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Abu Dhabi, UAETuesday 19 June 2018

Iran's Zarif to visit Qatar amid crisis

It will be the Iranian foreign minister's first visit to Doha since the UAE, Saudi Arabia, Bahrain and Egypt cut ties with Qatar in June, accusing it of backing extremism and fostering ties with Tehran

Iranian foreign minister Mohammad Javad Zarif, pictured here at a UN General Assembly event in Manhattan on September 27, 2017, is due to visit Qatar on October 2. Bria Webb / Reuters
Iranian foreign minister Mohammad Javad Zarif, pictured here at a UN General Assembly event in Manhattan on September 27, 2017, is due to visit Qatar on October 2. Bria Webb / Reuters

Iranian foreign minister Mohammad Javad Zarif was due to visit Qatar on Monday, a ministry spokesman said, for talks on relations between Tehran and Doha that have caused tensions in the Gulf.

Mr Zarif left Tehran on Monday morning for Oman and was to head to Doha in the afternoon, said Iranian foreign ministry spokesman Bahram Ghassemi.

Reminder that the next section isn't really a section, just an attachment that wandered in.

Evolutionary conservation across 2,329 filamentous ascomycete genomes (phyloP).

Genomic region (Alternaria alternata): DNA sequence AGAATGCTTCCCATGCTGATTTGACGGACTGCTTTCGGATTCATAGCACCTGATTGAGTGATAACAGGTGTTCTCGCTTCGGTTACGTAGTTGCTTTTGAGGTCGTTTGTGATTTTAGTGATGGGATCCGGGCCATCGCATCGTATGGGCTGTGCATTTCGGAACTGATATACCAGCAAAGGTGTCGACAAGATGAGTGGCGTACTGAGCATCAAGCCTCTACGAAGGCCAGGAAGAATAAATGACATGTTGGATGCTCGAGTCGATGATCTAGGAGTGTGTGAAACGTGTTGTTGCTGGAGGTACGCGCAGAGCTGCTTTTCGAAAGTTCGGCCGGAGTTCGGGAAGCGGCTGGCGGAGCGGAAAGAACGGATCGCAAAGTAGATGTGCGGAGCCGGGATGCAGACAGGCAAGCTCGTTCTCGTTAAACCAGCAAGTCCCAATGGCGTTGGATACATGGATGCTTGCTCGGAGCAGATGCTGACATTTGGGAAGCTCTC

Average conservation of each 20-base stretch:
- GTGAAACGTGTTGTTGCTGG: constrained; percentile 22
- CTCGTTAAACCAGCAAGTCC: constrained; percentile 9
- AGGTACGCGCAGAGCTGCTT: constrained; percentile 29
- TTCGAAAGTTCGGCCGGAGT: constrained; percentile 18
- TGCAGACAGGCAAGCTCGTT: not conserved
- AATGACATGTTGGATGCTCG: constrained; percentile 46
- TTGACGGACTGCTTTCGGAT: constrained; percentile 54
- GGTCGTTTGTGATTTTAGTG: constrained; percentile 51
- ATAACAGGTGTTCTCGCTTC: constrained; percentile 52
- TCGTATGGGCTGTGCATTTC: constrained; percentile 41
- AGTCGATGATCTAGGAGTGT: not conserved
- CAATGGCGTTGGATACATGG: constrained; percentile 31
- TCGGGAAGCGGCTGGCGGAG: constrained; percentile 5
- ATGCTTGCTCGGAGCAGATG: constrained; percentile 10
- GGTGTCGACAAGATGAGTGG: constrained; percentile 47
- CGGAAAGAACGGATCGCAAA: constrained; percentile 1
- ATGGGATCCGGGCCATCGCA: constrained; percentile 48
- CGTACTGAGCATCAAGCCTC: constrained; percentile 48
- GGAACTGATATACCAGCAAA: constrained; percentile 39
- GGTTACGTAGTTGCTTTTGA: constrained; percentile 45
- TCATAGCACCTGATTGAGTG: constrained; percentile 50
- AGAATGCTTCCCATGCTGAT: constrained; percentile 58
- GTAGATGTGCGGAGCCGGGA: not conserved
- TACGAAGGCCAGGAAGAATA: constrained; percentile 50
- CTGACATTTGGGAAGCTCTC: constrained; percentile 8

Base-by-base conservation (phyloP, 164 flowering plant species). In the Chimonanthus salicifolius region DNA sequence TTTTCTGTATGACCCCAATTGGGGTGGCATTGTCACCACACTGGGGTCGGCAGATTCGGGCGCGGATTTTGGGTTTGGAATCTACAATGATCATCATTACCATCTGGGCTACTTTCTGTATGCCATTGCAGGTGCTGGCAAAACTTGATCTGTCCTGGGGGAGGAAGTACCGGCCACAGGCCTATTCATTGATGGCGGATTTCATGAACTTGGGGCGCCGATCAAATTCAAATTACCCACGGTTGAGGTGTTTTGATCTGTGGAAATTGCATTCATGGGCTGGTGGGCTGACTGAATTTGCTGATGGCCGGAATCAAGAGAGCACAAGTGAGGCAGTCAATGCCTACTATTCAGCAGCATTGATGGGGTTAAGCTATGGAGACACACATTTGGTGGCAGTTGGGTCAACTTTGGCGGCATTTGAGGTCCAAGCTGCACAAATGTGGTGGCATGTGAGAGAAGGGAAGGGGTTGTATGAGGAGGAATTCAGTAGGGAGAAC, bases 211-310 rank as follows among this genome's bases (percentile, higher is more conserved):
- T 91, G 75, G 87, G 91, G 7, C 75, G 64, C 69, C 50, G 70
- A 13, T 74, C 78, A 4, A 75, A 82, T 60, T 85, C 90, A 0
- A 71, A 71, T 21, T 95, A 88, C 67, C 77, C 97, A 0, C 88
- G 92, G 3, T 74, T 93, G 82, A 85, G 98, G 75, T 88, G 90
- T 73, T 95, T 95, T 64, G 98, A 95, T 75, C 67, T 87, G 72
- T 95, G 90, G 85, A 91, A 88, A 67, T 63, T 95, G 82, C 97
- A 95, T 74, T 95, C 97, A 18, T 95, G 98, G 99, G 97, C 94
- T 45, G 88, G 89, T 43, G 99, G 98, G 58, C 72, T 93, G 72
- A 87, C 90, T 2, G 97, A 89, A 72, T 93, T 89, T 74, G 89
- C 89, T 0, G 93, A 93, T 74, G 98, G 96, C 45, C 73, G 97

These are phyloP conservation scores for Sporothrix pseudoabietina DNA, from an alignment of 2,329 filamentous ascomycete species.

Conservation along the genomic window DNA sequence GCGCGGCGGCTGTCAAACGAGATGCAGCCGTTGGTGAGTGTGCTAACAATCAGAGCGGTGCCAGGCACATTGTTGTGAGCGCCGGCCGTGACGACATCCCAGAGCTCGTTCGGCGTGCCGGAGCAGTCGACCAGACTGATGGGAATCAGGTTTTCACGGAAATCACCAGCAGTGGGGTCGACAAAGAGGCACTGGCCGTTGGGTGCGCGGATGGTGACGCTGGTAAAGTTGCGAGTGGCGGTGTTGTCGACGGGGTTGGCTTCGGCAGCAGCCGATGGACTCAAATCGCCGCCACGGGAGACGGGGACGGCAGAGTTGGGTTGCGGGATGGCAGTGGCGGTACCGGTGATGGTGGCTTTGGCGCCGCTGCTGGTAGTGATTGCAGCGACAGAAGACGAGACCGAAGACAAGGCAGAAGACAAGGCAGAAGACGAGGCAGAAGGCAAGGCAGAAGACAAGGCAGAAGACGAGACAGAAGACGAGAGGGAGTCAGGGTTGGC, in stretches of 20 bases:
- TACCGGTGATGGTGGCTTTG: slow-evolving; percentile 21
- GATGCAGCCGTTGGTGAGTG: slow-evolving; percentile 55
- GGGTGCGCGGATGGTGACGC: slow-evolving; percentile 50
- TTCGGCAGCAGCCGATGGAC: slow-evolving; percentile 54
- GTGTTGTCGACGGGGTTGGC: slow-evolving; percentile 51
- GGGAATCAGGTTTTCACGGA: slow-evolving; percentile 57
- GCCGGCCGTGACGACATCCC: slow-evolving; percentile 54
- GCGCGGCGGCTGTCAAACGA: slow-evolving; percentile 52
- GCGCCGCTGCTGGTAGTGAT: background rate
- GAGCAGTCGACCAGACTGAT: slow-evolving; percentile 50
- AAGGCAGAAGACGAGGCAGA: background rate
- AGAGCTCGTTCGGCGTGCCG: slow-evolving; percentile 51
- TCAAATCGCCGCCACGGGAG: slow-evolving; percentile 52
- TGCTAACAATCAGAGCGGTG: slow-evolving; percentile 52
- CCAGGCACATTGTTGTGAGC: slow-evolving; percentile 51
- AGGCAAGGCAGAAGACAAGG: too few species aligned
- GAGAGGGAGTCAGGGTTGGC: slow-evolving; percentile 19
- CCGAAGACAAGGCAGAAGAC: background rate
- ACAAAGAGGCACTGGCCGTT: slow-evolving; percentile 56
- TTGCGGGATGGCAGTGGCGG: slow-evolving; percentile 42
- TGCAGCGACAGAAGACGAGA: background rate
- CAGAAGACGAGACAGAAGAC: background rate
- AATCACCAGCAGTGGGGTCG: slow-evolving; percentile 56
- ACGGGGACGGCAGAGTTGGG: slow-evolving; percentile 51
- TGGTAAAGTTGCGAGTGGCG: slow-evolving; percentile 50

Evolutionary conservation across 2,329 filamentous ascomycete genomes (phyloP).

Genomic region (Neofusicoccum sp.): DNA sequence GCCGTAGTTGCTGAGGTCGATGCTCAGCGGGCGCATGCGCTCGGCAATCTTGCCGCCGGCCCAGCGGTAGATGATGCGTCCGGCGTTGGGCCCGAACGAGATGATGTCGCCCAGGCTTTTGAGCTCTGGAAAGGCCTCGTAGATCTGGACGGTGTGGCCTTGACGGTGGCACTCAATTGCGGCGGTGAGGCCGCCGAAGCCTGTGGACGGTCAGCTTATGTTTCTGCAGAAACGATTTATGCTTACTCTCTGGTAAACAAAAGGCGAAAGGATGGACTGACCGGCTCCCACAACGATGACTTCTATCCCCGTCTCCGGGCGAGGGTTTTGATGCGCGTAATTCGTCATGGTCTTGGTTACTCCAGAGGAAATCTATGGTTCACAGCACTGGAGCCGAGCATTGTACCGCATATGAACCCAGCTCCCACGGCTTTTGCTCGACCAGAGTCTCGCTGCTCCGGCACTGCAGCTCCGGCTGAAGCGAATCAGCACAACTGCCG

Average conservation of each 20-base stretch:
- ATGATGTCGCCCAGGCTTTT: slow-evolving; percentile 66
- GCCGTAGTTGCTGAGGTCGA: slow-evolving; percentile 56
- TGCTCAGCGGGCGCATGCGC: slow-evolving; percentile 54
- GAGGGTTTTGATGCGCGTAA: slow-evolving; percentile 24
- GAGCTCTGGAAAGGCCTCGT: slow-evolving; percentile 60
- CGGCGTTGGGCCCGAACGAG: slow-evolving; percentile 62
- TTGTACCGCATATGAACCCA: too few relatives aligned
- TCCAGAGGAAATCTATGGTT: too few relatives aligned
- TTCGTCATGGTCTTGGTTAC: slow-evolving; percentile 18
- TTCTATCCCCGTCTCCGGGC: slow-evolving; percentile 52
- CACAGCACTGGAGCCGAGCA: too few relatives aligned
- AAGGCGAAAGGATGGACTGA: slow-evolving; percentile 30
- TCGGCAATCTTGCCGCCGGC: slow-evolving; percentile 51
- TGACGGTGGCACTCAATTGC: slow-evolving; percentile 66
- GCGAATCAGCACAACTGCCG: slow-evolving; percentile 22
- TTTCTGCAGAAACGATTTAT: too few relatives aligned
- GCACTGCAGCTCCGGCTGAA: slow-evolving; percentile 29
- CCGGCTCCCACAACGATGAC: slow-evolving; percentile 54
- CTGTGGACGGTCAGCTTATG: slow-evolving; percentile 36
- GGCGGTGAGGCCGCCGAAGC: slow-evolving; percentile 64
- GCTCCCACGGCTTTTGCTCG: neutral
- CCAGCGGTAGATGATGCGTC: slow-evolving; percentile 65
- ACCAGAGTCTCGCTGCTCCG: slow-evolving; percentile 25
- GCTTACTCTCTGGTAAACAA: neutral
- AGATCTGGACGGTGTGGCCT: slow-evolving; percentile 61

It will be Mr Zarif's first visit to Doha since the UAE, Saudi Arabia, Bahrain and Egypt cut ties with Qatar in June, for backing extremism and fostering ties with Iran.

Upon his arrival in Muscat, Mr Zarif was met by Yusuf bin Alawi bin Abdallah, the minister responsible for foreign affairs.

Topics of discussion with officials included the wars in Iraq, Syria and Yemen, according to Iran's semi-official Isna news agency.

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Mr Zarif called Oman's relations with Iran "exemplary" while on his visit.

"We also live in a very difficult neighbourhood and we want to engage in continuous consultation," he told Omani state television.

Oman has traditionally had closer ties with Iran than its neighbours and has maintained relations with Qatar throughout its dispute with other Arab countries.

In Qatar, Mr Zarif is to meet Emir Sheikh Tamim bin Hamad Al Thani and Qatari foreign minister Sheikh Mohammed bin Abdulrahman Al Thani.

Mr Ghassemi said talks would focus on relations in the Gulf, economic co-operation and the latest developments in Syria, Iraq and Yemen.

Speaking in Paris last week, Qatari foreign minister Sheikh Mohammed said moves by Qatar's rivals, including the cutting of trade and transport links, were pushing Doha into closer ties with Tehran.

Qatar said in August it was restoring full diplomatic relations with Iran. Doha, along with other Arab Gulf states, had pulled its ambassador from Tehran in January 2016 following attacks by protesters on Saudi diplomatic missions in Iran.